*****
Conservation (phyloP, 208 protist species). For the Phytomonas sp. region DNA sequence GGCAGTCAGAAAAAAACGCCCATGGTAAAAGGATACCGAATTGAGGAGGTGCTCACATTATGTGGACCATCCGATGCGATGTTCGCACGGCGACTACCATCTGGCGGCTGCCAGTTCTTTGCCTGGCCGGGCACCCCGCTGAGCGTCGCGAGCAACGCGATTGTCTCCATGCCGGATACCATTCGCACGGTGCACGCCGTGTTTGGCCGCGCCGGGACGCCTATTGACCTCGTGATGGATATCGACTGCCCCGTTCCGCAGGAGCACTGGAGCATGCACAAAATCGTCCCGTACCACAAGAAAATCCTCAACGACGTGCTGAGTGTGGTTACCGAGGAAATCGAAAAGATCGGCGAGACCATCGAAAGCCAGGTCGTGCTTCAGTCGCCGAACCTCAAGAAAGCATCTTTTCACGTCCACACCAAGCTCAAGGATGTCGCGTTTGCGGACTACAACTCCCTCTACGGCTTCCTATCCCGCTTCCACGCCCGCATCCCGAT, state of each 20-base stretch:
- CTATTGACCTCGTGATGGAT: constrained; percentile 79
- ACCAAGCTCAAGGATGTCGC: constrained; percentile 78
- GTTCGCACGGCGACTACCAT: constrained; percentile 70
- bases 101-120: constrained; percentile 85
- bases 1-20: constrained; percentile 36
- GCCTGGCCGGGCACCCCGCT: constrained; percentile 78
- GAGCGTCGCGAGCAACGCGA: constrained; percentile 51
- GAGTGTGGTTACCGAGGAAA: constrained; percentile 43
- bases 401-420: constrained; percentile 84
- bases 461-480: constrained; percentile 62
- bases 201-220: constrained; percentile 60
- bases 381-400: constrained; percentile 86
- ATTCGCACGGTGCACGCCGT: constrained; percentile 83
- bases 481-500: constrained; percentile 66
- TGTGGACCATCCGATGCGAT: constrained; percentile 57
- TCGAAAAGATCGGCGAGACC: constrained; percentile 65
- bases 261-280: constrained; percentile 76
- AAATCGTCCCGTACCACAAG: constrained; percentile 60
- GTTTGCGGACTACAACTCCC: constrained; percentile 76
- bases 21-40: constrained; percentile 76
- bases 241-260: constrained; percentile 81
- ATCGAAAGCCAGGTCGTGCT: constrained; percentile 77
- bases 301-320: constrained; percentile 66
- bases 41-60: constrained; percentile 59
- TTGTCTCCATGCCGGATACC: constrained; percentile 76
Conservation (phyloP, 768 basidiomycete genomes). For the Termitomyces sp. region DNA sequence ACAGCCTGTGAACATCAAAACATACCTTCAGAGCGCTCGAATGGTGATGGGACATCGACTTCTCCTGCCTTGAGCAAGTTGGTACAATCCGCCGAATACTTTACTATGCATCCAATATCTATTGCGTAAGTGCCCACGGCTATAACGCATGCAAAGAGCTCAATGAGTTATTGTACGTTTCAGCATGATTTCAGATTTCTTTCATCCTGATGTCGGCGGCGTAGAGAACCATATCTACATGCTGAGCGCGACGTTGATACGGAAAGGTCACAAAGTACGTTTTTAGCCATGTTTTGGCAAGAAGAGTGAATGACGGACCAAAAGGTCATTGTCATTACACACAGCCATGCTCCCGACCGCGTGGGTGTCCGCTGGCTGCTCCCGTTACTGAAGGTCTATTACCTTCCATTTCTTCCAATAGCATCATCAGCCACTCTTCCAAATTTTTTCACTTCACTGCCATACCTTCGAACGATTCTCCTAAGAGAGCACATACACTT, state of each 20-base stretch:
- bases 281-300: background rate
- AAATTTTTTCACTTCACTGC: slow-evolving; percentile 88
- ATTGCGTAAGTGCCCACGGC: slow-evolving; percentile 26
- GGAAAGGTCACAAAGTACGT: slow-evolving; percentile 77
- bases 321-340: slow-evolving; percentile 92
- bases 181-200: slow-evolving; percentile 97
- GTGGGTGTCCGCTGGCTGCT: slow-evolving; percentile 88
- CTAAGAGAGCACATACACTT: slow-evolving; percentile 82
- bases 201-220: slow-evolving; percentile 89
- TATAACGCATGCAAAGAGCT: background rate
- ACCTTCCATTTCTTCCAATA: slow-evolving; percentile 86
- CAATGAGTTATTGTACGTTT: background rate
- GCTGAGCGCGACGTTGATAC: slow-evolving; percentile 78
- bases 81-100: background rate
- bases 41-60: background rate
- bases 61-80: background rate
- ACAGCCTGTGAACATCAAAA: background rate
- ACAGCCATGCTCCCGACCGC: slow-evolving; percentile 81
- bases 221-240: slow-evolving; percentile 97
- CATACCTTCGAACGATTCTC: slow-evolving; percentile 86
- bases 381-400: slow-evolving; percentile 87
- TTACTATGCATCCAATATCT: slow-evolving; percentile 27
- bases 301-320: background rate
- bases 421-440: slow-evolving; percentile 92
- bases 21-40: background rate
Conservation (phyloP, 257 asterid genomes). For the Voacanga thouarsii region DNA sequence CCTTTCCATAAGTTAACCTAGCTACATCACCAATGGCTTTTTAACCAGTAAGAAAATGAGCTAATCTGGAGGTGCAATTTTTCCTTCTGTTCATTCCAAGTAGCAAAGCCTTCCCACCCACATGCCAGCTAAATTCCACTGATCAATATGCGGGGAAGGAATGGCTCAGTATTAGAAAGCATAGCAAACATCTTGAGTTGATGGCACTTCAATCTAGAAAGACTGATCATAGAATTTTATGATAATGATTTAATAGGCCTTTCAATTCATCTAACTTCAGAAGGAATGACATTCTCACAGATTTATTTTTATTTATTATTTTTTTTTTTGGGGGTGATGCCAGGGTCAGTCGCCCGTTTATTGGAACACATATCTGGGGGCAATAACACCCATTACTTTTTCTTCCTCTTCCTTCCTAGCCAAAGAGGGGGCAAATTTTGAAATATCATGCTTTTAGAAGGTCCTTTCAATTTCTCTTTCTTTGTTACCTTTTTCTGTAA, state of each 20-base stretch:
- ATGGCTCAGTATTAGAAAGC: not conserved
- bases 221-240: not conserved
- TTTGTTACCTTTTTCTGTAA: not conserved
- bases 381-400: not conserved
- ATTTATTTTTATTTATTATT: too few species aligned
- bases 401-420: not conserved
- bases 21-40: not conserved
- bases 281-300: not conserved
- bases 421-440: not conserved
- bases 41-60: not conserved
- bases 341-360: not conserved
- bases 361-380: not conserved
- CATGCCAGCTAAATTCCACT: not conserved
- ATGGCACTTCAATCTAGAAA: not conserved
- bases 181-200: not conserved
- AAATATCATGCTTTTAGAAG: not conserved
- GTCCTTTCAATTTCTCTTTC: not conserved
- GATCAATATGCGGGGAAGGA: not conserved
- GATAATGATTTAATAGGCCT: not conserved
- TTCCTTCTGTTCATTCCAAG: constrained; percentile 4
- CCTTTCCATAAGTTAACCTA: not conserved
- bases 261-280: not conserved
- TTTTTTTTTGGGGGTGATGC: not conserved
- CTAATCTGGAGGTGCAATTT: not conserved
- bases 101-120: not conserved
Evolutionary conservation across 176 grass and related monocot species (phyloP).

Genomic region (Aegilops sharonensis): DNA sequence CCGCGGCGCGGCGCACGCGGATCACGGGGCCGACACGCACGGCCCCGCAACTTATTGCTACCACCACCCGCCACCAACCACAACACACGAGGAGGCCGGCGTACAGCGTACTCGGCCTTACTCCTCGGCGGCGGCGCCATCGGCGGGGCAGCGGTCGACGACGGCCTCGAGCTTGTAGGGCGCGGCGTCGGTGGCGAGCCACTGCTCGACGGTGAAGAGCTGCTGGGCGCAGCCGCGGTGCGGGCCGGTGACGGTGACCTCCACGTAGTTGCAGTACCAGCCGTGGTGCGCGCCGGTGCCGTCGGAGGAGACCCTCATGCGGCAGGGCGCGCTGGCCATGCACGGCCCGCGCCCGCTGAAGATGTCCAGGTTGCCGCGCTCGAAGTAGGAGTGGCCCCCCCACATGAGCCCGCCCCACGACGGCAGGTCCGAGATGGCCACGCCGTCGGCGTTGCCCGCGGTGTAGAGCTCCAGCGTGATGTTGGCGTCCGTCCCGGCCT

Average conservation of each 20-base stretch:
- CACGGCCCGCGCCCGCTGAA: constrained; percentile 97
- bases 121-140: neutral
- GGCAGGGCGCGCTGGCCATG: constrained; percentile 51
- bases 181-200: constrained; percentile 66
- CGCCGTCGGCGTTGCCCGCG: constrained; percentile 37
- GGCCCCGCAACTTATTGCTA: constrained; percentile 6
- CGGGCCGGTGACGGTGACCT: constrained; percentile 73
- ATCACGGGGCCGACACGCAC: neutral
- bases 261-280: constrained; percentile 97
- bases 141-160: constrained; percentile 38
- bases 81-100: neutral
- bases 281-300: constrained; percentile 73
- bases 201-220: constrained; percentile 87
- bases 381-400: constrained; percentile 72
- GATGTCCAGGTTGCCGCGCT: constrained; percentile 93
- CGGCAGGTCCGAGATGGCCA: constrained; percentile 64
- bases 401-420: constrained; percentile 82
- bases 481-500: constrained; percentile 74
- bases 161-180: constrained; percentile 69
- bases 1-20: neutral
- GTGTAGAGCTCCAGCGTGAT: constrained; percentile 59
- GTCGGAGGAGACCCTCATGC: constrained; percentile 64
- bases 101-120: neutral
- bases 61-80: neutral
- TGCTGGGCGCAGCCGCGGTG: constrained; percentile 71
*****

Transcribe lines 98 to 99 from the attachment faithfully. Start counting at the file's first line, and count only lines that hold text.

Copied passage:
- bases 401-420: constrained; percentile 82
- bases 481-500: constrained; percentile 74